natural persons uniquely sheltered under constitutional
protections. It is time to support local government and state
government attempts to DEFINE CORPORATIONS and to prevent these
entities from exercising democratic rights which are uniquely
possessed by the citizens of the United States.
One point remains unequivocal:
Because corporations have become the dominant economic
institution of the planet, they must address and squarely face
the social and environmental problems that afflict humankind.
C. LIVABLE INCOME
1. We affirm the importance of access to a livable income.
2. Job banks and other innovative training and employment
programs which bring together the private and public sectors
must become federal, state and local priorities. People who are
unable to find decent work in the private sector should have
options through publicly funded opportunities.
3. Workforce development programs must aim at moving people
out of poverty – a “living wage” campaign and “living
wage” standard will go a long way toward achieving this goal.
4. We urge that a national debate be held and broad public
mandate be sought regarding (fiscal and monetary) economic
strategies and policies as they impact wages. This debate is
long overdue. The growing inequities in income and wealth
between rich and poor; unprecedented discrepancies in salary and
benefits between corporate top executives and line workers; loss
of the “American dream” by the young and middle-class –
each is a symptom of decisions made by policy-makers far removed
from the concerns of ordinary workers trying to keep up.
5. A clear living wage standard should serve as a foundation
for trade between nations, and a “floor” of wage protections
and worker’s rights should be negotiated and set in place in
future trade agreements. The United States should take the lead
on this front – and not allow destructive, corporate predatory
practices under the guise of “free” international trade.
D. COMMUNITY INVOLVEMENT
Reforms to allow communities to
have influence in their ECONOMIC FUTURE should be implemented,
1. Locally owned small businesses, which are more accessible
to community concerns.
2. Local production and consumption where possible.
3. Consumer co-ops, credit unions, incubators, microloan
funds, local “currencies,” and other institutions that help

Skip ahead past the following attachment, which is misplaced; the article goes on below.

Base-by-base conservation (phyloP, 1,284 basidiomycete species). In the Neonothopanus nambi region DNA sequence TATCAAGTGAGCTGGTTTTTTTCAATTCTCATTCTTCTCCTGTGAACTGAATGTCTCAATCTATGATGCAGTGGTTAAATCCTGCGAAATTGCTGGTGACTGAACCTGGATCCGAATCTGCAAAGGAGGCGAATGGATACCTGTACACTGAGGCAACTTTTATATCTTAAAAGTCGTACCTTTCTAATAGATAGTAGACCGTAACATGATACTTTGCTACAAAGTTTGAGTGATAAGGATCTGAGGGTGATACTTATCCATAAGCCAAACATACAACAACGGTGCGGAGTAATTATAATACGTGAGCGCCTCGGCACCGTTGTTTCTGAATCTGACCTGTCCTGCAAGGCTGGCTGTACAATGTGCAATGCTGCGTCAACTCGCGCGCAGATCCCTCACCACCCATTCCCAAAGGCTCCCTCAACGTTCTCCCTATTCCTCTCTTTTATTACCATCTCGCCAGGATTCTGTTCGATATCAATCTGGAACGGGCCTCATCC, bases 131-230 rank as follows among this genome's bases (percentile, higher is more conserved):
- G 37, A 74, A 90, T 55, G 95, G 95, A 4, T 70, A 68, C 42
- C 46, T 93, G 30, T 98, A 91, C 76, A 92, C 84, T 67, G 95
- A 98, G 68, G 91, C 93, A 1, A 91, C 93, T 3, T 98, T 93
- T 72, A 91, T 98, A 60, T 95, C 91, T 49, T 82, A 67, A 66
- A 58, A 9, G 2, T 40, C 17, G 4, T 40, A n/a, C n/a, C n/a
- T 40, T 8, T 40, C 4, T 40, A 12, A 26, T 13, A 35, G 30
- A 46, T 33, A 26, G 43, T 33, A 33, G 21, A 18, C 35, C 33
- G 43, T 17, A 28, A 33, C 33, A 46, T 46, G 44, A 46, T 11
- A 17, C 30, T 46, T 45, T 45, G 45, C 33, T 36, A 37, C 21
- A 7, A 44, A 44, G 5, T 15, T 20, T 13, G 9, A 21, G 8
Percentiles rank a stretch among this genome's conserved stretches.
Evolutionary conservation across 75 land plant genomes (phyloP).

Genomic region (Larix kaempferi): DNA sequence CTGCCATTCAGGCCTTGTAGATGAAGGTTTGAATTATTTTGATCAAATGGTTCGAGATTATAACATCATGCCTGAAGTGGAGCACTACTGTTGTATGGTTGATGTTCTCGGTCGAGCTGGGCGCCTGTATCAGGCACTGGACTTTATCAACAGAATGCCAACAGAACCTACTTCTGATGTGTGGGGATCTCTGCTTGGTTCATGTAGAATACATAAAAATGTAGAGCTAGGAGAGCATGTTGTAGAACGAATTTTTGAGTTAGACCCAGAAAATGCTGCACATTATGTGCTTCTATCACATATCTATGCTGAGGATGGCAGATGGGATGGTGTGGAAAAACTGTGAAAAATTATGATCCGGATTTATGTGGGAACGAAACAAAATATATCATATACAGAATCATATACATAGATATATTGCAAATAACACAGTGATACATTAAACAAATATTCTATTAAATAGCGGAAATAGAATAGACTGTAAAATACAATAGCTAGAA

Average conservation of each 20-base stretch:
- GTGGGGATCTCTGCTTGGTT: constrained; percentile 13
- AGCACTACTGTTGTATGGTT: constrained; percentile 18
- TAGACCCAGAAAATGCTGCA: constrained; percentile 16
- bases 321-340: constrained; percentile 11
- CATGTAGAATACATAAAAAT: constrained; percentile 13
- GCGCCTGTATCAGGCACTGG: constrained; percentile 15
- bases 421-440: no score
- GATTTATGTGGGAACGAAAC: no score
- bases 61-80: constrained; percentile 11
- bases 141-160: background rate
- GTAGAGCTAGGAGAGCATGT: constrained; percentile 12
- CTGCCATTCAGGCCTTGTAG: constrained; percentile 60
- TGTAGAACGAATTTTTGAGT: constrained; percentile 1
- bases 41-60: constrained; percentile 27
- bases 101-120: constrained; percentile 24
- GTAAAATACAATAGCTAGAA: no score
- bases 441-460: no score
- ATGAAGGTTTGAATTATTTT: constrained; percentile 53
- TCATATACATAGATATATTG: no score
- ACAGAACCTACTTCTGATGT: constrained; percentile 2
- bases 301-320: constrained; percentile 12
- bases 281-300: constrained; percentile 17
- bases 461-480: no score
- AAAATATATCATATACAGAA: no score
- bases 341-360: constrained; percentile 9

communities develop economic projects.
4. Allowing municipalities to approve or disapprove large
economic projects case-by-case based on environmental impacts,
local ownership, community reinvestment, wage levels, and
5. Allowing communities to set environmental, human rights,
health and safety standards higher than federal or state
6. We support a national program of INVESTING IN THE COMMONS;
to rebuild the infrastructure of communities; to repair and
improve transportation lines between cities; and to protect and
restore the environment. A federal capital budget should be put
in place and applied in a process that assesses federal spending
as capital investment.
7. We endorse DIRECT DEMOCRACY through TOWN MEETINGS, which
express a community’s wishes on economic decision-making
directly to local institutions and organizations.
E. SMALL BUSINESS AND JOB CREATION
1. Greens support an economic program that combats
concentration and abuse of economic power. We support many
different initiatives for forming successful, small enterprises
that together can become an engine (and sustainable model) of
job creation, prosperity and progress. Small business is where
the jobs are. Over the past decade and a half, all new net job
growth has come from the small business sector.
2. The Green economic model is about true prosperity – “Green
means prosperity.” Our goal is to go beyond the dedicated good
work being done by many companies (which is often referred to as
“SOCIALLY RESPONSIBLE BUSINESS” or “VALUE-DRIVEN BUSINESS”)
and to present new ways of seeing how business can help create a
sustainable world, all the while surviving in a competitive
3. We believe that conservation should be “profitable”
and employment should be creative, meaningful and fairly
4. ACCESS TO CAPITAL is often an essential need in “growing”
a business. There should be a comprehensive set of approaches to
making loans available to small business at rates competitive to
those offered big business. Financial institutions unfairly
favor large corporations and the wealthy when determining how to
“work” their loan portfolios. Government needs to reform
current lending practices. We support “disclosure laws,” “anti-redlining
laws” and a general openness on the part of the private sector
as to what criteria are used in making lending decisions.
5. As lending institutions have obligations to the health of
their local communities, we oppose arbitrary, or discriminatory
practices which act to deny small business access to credit and
expansion capital. We oppose “disinvestment” practices, in
which lending and financial institutions move money deposited in
local communities out of those same communities, in effect often
damaging the best interests of their customers and community.
6. The present TAX SYSTEM acts to discourage small business,
as it encourages waste, discourages conservation, and rewards
consumption. Big business has used insider access to dominate
the federal tax code. The tax system needs a major OVERHAUL, to
get it up and running in a way that favors the legitimate and
critical needs of the small business community. RETENTION OF
CAPITAL, through retained earnings, efficiencies, and savings,
is central to small business remaining competitive. Current tax
policies often act to unfairly penalize small business.
7. Government should reduce wherever possible unnecessary